There are currently two well established main checkpoints in cell division. In this week’s Nature (Vol. 412, No. 6844, 19 Jul 2001), researchers report a new type of checkpoint in yeast. This finding could lead to a better understanding of how cells form different tissues.
For cell division to work, each daughter cell must get one complete set of chromosomes. To achieve this, the chromosomes attach to a framework of proteins called the spindle, which aligns them and pulls them to opposite poles of the cell.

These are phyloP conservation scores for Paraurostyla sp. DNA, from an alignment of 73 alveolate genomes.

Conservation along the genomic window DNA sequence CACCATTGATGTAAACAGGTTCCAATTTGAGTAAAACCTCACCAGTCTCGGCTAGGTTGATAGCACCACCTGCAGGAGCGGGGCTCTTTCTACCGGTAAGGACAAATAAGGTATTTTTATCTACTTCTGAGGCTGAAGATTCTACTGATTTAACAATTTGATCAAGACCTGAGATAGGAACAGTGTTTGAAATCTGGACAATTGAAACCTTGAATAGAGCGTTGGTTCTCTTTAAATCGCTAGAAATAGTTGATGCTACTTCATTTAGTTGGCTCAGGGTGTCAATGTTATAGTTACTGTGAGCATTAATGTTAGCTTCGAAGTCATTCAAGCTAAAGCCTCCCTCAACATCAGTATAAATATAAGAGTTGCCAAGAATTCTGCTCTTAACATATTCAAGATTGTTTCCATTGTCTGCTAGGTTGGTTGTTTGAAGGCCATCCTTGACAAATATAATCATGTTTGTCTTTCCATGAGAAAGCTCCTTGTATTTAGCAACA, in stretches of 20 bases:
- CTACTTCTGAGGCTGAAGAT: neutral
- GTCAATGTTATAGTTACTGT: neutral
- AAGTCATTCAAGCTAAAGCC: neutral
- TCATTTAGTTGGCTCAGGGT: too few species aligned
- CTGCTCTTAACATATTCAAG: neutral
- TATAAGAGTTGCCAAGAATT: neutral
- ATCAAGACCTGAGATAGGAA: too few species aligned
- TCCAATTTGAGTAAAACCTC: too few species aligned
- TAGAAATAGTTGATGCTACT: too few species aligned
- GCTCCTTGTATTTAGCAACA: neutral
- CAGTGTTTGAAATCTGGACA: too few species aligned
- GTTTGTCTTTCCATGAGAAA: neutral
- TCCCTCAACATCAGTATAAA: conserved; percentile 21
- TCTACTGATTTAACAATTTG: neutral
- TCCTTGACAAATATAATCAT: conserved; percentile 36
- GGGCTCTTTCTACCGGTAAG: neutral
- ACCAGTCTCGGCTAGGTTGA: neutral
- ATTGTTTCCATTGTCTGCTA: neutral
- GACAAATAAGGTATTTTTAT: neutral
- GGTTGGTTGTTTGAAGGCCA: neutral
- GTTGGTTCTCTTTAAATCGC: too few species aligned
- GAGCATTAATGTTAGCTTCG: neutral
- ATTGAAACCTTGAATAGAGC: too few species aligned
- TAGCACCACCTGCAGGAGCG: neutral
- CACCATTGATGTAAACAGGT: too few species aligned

The newly discovered checkpoint ensures that the spindle forms in the correct position by monitoring another network of filaments, made of the protein actin, that criss-cross the cell, Jonathon Millar of the National Institute for Medical Research, London, and colleagues have found. Variations in the functioning of this checkpoint may lead cells to divide asymmetrically — an important factor in development — and its breakdown may induce cells to become cancerous.
Yukinobu Nakaseko and Mitsuhiro Yanagida of Kyoto University discuss the broad implications of the finding in an accompanying News and Views article.
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(C) Nature press release.
Message posted by: Trevor M. D'Souza